Small business strategies for foreign exchange
By Gavan Smythe, Managing Director, iCompareFX
The foreign exchange market is one of the largest in the world.
Transactions take place in many different forms, 24 hours a day, through different channels all over the world. While the FX market is becoming more accessible to smaller and medium-sized businesses, most often enter the market blindly.
Not only is this not needed, but it usually means eye-watering fees are paid for even the smallest of transactions.
The top three foreign exchange risks
There are several key risks connected with foreign exchange, no matter what size a business is with three of the most noteworthy being:
- translation risk
- transaction risk
- economic risk
These have a big impact on commercial margins and are particularly risky for smaller businesses as their banks are less likely to offer currency hedging solutions.
Translation risks occur as businesses with international dealings translate their international assets and liabilities as well as financial statements from foreign currencies to local currencies. This translation exposes them to foreign exchange risk, given that exchange rates remain prone to ongoing fluctuations.
Transaction risks are due to fluctuations in exchange rates from the payment date to the settlement date, which exposes businesses to further potential expenses.
Any unexpected fluctuations in exchange rates expose businesses to economic risk. If a company has invested in international projects, it will also need to consider contingency risk too.
High upfront fees for making international payments are another issue. Unfortunately, costs are concealed and immersed in the exchange rates offered, making it challenging for small businesses to understand exactly how much they are being charged.
Here, are three key strategies SMEs can use to balance these risks and save money on their foreign currency exchange:
1. Strike the best deal
Most banks don’t commonly offer a variety of financial payment options or stable payment technology that FX specialists do. In fact, when it comes to traditional bank transfers, there is often a lack of transparency or power over when a transfer occurs meaning most businesses end up accepting whatever the exchange rate is at the time. Therefore, businesses should think about working with money transfer companies with business account managers and FX experts.
There are a few ways SMEs can organise their preferred exchange rates with an FX specialist. One is to negotiate the FX margin on the exchange rate offered based on the size of the transfer and / or based on the size of the future volume of currency exchange and transfers.
During discussions, businesses can ask their foreign exchange partners if they provide the option to buy the currency at a set amount in the future, which is known as a forward exchange contract. Buying at the forward rate allows companies to handle their risk of currency exchange rate fluctuation more precisely.
Remember what is best for each unique company will vary. These all seem like beneficial options, but to guarantee businesses make the right decisions, they must find the best partner to work with.
It is not just about having the relevant expertise either. FX specialists should also be willing to take the time to work out which risk management tools are most suited to their customers’ industry.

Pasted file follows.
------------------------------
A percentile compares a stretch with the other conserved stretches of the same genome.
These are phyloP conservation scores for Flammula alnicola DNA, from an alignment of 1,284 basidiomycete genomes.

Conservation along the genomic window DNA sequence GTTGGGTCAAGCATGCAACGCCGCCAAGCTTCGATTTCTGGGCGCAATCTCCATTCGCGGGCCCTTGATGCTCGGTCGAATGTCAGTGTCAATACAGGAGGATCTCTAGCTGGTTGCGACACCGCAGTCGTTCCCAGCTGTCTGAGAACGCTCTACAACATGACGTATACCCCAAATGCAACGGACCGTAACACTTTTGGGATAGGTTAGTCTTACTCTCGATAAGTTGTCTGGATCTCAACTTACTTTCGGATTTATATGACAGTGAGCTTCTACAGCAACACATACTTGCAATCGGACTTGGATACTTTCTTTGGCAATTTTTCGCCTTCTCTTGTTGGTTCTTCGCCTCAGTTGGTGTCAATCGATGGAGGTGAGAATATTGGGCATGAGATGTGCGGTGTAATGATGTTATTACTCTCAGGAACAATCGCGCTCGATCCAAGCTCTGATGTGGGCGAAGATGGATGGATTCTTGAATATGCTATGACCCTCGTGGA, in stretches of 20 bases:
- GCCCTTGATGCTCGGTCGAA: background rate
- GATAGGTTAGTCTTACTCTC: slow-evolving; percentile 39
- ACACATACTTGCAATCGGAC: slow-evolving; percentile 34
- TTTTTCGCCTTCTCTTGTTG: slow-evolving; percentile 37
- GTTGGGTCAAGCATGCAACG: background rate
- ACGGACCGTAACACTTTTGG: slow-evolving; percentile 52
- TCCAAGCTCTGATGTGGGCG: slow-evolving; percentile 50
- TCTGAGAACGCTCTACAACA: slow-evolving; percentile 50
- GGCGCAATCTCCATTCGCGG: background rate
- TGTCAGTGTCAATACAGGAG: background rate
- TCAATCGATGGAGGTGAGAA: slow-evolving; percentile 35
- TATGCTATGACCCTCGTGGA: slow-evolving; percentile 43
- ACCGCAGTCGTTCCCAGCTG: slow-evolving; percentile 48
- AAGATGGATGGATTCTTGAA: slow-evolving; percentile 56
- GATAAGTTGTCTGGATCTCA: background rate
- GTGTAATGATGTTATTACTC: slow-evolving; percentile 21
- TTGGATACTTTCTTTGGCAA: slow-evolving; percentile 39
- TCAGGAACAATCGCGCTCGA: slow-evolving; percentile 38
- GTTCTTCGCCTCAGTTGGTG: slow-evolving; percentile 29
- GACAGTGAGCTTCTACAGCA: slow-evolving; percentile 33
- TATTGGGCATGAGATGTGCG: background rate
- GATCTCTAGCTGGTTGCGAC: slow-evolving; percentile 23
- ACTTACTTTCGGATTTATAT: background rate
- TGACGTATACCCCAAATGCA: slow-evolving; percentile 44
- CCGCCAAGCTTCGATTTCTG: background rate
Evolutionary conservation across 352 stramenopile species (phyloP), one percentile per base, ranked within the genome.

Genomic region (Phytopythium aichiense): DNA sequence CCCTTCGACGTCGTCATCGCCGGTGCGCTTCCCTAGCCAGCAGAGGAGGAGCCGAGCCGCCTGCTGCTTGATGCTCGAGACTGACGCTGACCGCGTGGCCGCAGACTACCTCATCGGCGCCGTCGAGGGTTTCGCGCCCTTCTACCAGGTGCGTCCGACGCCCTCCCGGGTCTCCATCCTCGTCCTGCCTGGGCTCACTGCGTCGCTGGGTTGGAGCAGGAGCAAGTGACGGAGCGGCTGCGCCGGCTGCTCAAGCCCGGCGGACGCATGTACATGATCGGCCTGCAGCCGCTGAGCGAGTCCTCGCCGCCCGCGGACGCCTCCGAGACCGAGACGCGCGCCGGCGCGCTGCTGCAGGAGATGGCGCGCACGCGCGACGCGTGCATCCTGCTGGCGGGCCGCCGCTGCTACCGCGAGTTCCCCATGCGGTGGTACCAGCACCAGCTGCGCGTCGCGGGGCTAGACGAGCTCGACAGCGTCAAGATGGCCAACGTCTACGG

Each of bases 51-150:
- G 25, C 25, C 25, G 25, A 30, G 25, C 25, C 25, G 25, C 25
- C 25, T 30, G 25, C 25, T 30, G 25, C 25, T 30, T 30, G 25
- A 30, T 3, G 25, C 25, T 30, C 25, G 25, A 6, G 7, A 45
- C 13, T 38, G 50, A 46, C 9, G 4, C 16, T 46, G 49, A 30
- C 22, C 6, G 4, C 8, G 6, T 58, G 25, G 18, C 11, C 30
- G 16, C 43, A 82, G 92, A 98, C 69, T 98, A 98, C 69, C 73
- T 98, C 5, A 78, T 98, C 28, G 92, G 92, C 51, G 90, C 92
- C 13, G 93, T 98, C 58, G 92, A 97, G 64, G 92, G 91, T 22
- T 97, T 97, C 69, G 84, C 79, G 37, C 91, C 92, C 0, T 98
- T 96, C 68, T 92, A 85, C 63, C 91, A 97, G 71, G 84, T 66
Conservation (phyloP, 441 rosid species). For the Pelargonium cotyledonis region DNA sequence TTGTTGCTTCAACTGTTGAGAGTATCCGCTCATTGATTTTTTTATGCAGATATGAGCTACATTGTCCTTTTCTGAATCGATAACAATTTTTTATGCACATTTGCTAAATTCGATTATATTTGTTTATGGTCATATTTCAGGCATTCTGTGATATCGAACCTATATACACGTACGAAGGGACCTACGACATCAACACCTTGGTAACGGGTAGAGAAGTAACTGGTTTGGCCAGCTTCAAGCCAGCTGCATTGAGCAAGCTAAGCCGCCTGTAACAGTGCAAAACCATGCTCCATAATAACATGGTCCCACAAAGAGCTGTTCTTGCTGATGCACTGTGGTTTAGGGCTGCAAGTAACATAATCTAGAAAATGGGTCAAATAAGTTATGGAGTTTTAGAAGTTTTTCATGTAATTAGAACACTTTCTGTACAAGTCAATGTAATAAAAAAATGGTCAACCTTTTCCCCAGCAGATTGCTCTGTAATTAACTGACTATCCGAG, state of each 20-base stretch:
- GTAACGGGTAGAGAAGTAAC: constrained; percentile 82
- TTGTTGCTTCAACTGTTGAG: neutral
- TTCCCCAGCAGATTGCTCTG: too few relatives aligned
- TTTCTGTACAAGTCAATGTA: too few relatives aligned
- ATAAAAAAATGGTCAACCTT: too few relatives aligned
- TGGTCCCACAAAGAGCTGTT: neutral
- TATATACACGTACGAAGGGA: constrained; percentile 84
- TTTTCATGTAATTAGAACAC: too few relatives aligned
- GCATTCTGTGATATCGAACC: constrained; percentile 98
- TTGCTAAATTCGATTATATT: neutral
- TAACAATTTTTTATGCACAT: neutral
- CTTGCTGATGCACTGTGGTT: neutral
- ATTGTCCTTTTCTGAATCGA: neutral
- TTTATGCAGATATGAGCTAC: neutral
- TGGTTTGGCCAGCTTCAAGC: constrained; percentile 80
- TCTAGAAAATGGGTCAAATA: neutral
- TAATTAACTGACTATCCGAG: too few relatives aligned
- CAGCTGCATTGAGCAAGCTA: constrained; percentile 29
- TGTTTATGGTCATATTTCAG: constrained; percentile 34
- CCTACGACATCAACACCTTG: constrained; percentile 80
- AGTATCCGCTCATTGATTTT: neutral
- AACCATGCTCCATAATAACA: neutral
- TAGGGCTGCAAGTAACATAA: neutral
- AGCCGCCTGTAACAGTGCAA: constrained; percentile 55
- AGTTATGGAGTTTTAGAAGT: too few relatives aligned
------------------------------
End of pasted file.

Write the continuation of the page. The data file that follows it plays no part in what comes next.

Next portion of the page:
2. Go local
Banking like a local, decreases the FX costs that clients may need to absorb when paying a company. Eradicating foreign exchange fees for clients could, in turn, make a business more attractive to new prospects in other foreign markets.
When thinking about money from a localised perspective, be aware that political instability, economic downturn, and other major global changes like the COVID-19 pandemic shake up global currency markets.
Partnering with a money transfer company that offers multicurrency accounts is a good way to prepare for possible circumstances outside of a business’s control. It is often free to collect and hold money from international customers or marketplaces, which means businesses could save on marketplace FX transfer fees and take advantage of more substantial exchange rates at a future date.
Banks don’t always have the most expedient exchange rates, but a foreign currency account located in a foreign market gives the option of keeping money in the currency of the transaction until it is advantageous to convert it.
Another way to alleviate possible risks is through hedging, which offsets money fluctuations in foreign markets. However, hedging rarely results in company profits, so it’s more practical to think of it as a scheme to use for primarily hindering losses.
3. Timing is everything
When it comes to foreign exchange, there are key windows where FX profitability can go up or down, depending on daily, weekly, and monthly trends. Keep this in mind, as it’s useful to research and check which times might be more appropriate for business money transfers and, equally if there are ones which should be avoided.
For example, market volumes and prices are unpredictable first thing in the morning. So, it might be better to forestall doing any foreign exchange transactions during these riskier periods.
Some transnational currency transfer businesses do not provide weekend money exchanges and transfers when the foreign exchange markets are closed. The ones that do, often raise their fees to prevent their risk exposure to closed FX markets.
For example, if a business desires to pay its foreign suppliers on a Saturday their FX company may expand the exchange rate margin offered to ease the potential currency fluctuation risk for booking a trade when the market opens.
SMEs that want to save money on their foreign exchange need to understand their current situation and risks and make them a priority. They should be sensitive to market fluctuations, and research money transfer providers that suit their requirements.